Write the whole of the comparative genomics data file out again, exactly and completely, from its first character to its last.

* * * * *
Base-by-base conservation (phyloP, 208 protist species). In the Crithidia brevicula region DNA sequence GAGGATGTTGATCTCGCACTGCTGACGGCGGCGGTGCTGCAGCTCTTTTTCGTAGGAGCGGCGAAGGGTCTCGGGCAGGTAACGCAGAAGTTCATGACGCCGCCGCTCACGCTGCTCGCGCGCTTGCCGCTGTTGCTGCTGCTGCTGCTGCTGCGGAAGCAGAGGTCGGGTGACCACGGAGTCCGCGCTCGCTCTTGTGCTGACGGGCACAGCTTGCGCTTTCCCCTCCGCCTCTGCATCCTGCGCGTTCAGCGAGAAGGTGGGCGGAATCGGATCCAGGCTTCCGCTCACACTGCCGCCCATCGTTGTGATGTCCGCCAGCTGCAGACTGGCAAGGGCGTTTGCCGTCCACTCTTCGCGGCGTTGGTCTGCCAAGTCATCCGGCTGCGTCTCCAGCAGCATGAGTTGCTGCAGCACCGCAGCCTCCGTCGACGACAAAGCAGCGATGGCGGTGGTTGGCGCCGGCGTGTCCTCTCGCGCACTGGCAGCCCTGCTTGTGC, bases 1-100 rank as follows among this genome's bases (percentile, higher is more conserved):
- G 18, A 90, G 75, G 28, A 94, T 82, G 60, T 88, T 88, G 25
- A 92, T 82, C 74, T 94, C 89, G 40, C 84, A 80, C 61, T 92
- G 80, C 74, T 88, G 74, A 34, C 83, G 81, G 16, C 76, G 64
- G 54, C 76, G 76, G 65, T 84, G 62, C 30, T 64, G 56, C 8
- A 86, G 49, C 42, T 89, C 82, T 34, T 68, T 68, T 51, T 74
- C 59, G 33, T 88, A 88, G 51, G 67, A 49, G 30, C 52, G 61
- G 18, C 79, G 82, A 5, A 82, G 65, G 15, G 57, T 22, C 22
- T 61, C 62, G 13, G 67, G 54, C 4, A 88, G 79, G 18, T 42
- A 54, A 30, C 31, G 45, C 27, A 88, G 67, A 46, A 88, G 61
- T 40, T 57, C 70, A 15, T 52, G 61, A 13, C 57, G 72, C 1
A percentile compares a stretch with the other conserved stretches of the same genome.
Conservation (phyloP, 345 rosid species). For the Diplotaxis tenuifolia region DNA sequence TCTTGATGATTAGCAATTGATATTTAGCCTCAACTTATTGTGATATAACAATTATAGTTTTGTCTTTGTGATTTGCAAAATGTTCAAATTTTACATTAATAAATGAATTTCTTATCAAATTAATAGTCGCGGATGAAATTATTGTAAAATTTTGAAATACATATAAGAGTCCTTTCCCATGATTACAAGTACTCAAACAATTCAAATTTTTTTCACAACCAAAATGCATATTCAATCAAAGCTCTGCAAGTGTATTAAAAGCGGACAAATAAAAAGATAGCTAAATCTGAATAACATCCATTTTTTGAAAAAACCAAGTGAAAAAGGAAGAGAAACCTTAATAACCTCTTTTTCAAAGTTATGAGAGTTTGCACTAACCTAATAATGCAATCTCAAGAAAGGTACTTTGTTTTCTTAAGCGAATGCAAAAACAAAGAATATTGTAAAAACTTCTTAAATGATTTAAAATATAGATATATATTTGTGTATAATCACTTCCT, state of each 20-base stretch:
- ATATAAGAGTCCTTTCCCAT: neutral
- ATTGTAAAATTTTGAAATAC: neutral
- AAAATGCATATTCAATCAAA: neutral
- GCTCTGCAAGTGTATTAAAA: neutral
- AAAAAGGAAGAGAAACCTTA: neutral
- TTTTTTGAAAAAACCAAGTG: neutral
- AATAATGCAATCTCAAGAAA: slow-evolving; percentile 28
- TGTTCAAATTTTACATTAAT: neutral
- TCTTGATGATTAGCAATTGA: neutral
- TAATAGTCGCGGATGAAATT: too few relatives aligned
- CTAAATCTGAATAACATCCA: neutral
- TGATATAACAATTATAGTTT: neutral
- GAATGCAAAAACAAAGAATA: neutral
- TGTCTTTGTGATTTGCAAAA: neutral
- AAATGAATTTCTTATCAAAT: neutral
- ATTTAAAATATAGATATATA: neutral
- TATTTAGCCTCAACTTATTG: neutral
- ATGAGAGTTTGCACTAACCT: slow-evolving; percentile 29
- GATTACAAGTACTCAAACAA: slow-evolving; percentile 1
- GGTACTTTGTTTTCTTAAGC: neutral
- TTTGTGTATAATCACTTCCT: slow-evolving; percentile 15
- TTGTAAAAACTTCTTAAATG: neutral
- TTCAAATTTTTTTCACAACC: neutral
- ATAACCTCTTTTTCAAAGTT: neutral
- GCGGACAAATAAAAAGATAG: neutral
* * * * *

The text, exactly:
Base-by-base conservation (phyloP, 208 protist species). In the Crithidia brevicula region DNA sequence GAGGATGTTGATCTCGCACTGCTGACGGCGGCGGTGCTGCAGCTCTTTTTCGTAGGAGCGGCGAAGGGTCTCGGGCAGGTAACGCAGAAGTTCATGACGCCGCCGCTCACGCTGCTCGCGCGCTTGCCGCTGTTGCTGCTGCTGCTGCTGCTGCGGAAGCAGAGGTCGGGTGACCACGGAGTCCGCGCTCGCTCTTGTGCTGACGGGCACAGCTTGCGCTTTCCCCTCCGCCTCTGCATCCTGCGCGTTCAGCGAGAAGGTGGGCGGAATCGGATCCAGGCTTCCGCTCACACTGCCGCCCATCGTTGTGATGTCCGCCAGCTGCAGACTGGCAAGGGCGTTTGCCGTCCACTCTTCGCGGCGTTGGTCTGCCAAGTCATCCGGCTGCGTCTCCAGCAGCATGAGTTGCTGCAGCACCGCAGCCTCCGTCGACGACAAAGCAGCGATGGCGGTGGTTGGCGCCGGCGTGTCCTCTCGCGCACTGGCAGCCCTGCTTGTGC, bases 1-100 rank as follows among this genome's bases (percentile, higher is more conserved):
- G 18, A 90, G 75, G 28, A 94, T 82, G 60, T 88, T 88, G 25
- A 92, T 82, C 74, T 94, C 89, G 40, C 84, A 80, C 61, T 92
- G 80, C 74, T 88, G 74, A 34, C 83, G 81, G 16, C 76, G 64
- G 54, C 76, G 76, G 65, T 84, G 62, C 30, T 64, G 56, C 8
- A 86, G 49, C 42, T 89, C 82, T 34, T 68, T 68, T 51, T 74
- C 59, G 33, T 88, A 88, G 51, G 67, A 49, G 30, C 52, G 61
- G 18, C 79, G 82, A 5, A 82, G 65, G 15, G 57, T 22, C 22
- T 61, C 62, G 13, G 67, G 54, C 4, A 88, G 79, G 18, T 42
- A 54, A 30, C 31, G 45, C 27, A 88, G 67, A 46, A 88, G 61
- T 40, T 57, C 70, A 15, T 52, G 61, A 13, C 57, G 72, C 1
A percentile compares a stretch with the other conserved stretches of the same genome.
Conservation (phyloP, 345 rosid species). For the Diplotaxis tenuifolia region DNA sequence TCTTGATGATTAGCAATTGATATTTAGCCTCAACTTATTGTGATATAACAATTATAGTTTTGTCTTTGTGATTTGCAAAATGTTCAAATTTTACATTAATAAATGAATTTCTTATCAAATTAATAGTCGCGGATGAAATTATTGTAAAATTTTGAAATACATATAAGAGTCCTTTCCCATGATTACAAGTACTCAAACAATTCAAATTTTTTTCACAACCAAAATGCATATTCAATCAAAGCTCTGCAAGTGTATTAAAAGCGGACAAATAAAAAGATAGCTAAATCTGAATAACATCCATTTTTTGAAAAAACCAAGTGAAAAAGGAAGAGAAACCTTAATAACCTCTTTTTCAAAGTTATGAGAGTTTGCACTAACCTAATAATGCAATCTCAAGAAAGGTACTTTGTTTTCTTAAGCGAATGCAAAAACAAAGAATATTGTAAAAACTTCTTAAATGATTTAAAATATAGATATATATTTGTGTATAATCACTTCCT, state of each 20-base stretch:
- ATATAAGAGTCCTTTCCCAT: neutral
- ATTGTAAAATTTTGAAATAC: neutral
- AAAATGCATATTCAATCAAA: neutral
- GCTCTGCAAGTGTATTAAAA: neutral
- AAAAAGGAAGAGAAACCTTA: neutral
- TTTTTTGAAAAAACCAAGTG: neutral
- AATAATGCAATCTCAAGAAA: slow-evolving; percentile 28
- TGTTCAAATTTTACATTAAT: neutral
- TCTTGATGATTAGCAATTGA: neutral
- TAATAGTCGCGGATGAAATT: too few relatives aligned
- CTAAATCTGAATAACATCCA: neutral
- TGATATAACAATTATAGTTT: neutral
- GAATGCAAAAACAAAGAATA: neutral
- TGTCTTTGTGATTTGCAAAA: neutral
- AAATGAATTTCTTATCAAAT: neutral
- ATTTAAAATATAGATATATA: neutral
- TATTTAGCCTCAACTTATTG: neutral
- ATGAGAGTTTGCACTAACCT: slow-evolving; percentile 29
- GATTACAAGTACTCAAACAA: slow-evolving; percentile 1
- GGTACTTTGTTTTCTTAAGC: neutral
- TTTGTGTATAATCACTTCCT: slow-evolving; percentile 15
- TTGTAAAAACTTCTTAAATG: neutral
- TTCAAATTTTTTTCACAACC: neutral
- ATAACCTCTTTTTCAAAGTT: neutral
- GCGGACAAATAAAAAGATAG: neutral